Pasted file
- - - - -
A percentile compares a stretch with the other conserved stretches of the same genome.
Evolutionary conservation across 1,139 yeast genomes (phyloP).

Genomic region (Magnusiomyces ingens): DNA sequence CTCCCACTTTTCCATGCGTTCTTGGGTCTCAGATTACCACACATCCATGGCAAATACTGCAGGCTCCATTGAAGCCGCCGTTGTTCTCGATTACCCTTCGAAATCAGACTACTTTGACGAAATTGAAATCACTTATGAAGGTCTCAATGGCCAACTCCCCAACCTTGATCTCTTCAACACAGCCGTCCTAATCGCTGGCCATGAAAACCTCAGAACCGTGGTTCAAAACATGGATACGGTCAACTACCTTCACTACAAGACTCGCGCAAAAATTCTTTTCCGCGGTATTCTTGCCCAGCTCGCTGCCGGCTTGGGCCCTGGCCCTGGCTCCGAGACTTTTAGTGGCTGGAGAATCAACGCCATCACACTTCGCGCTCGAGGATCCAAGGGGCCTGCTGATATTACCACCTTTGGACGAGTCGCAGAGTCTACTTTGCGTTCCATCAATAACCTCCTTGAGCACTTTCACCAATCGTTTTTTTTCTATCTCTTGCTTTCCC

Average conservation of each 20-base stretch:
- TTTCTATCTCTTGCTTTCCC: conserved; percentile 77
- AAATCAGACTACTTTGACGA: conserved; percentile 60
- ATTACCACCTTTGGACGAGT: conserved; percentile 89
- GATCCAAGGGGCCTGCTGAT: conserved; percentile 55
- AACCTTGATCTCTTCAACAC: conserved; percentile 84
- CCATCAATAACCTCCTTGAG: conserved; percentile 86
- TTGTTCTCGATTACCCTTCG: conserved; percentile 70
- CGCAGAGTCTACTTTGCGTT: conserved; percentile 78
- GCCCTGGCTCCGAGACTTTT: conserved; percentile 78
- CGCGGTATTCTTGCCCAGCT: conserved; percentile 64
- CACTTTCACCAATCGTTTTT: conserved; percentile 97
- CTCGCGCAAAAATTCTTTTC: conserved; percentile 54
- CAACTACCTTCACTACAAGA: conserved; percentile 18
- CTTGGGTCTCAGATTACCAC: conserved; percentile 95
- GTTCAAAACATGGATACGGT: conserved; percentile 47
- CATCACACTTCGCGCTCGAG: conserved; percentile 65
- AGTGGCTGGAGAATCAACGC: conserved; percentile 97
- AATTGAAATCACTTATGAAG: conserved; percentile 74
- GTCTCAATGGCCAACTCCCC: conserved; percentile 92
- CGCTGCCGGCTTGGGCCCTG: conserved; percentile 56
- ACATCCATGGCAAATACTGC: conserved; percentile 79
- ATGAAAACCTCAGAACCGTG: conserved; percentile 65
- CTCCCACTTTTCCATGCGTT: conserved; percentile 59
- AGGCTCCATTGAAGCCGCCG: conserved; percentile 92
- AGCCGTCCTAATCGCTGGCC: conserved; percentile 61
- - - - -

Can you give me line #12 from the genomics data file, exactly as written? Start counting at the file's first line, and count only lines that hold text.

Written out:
- CGCAGAGTCTACTTTGCGTT: conserved; percentile 78